One of the debtor-friendly provisions of BAPCPA (the “new” bankruptcy law) is the new IRA exemption. One can now exempt up to one million dollars in an IRA account. Section 522 of the Bankruptcy Code states, in relevant part:
(n) For assets in individual retirement accounts described in section 408 or 408A of the Internal Revenue Code of 1986, other than a simplified employee pension under section 408(k) of such Code or a simple retirement account under section 408(p) of such Code, the aggregate value of such assets exempted under this section, without regard to amounts attributable to rollover contributions under section 402(c), 402(e)(6), 403(a)(4), 403(a)(5), and 403(b)(8) of the Internal Revenue Code of 1986, and earnings thereon, shall not exceed $1,000,000 in a case filed by a debtor who is an individual, except that such amount may be increased if the interests of justice so require.
It is clear-cut that $1,000,000 in an IRA is exempt. However, there are two interesting phrases in the subsection. One is “without regard to amounts attributable to rollover contributions.” Some have interpreted this as meaning that the part of an IRA that is comprised of rollover funds is not counted towards the exemption total. Others say the phrase means that the $1,000,000 limit is not reduced by the presence of rollover funds. The second interpretation seems to be the better reading. The stakes could be high in a case where a debtor planned to rely on the first interpretation to, say, attempt to exempt $2,000,000 in IRA funds.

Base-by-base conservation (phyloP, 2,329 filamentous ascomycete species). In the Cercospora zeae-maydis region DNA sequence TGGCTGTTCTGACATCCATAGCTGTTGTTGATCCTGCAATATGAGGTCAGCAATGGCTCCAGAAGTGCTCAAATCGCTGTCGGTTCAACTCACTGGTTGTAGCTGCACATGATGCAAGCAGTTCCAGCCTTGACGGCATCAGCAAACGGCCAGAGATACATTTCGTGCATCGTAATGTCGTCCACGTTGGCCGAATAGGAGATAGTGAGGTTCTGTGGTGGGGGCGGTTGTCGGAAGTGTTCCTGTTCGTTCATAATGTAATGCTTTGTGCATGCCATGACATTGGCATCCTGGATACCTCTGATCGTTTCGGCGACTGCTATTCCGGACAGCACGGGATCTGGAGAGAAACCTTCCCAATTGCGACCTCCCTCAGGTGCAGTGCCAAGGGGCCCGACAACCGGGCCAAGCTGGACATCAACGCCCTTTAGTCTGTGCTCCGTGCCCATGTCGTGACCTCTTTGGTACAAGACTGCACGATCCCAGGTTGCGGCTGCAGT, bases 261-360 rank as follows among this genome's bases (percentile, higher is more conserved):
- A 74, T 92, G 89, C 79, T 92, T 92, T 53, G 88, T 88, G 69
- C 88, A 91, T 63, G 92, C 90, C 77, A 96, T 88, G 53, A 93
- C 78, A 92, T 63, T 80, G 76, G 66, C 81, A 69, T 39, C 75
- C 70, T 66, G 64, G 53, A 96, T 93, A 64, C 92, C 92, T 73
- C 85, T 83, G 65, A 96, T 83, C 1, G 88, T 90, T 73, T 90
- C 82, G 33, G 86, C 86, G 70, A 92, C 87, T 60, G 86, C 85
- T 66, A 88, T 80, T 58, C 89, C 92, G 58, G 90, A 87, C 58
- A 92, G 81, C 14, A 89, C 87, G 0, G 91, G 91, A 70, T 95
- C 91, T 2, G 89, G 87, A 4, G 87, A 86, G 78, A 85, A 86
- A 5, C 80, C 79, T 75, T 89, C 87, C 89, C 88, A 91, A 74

The other interesting phrase is the one that states that the exemption could be increased if justice so required. It is hard to see a circumstance where a debtor would want to rely on this discretionary provision. However, I can envision circumstances — such as disability — where a debtor might be allowed to exempt more than one million dollars in IRA funds.
Most consumer debtors do not have anything close to a million dollars in an IRA. But this is an important new provision of the Bankruptcy Code for asset protection and planning purposes.
Nicholas Ortiz, Boston Bankruptcy Attorney
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Last modified: February 8, 2007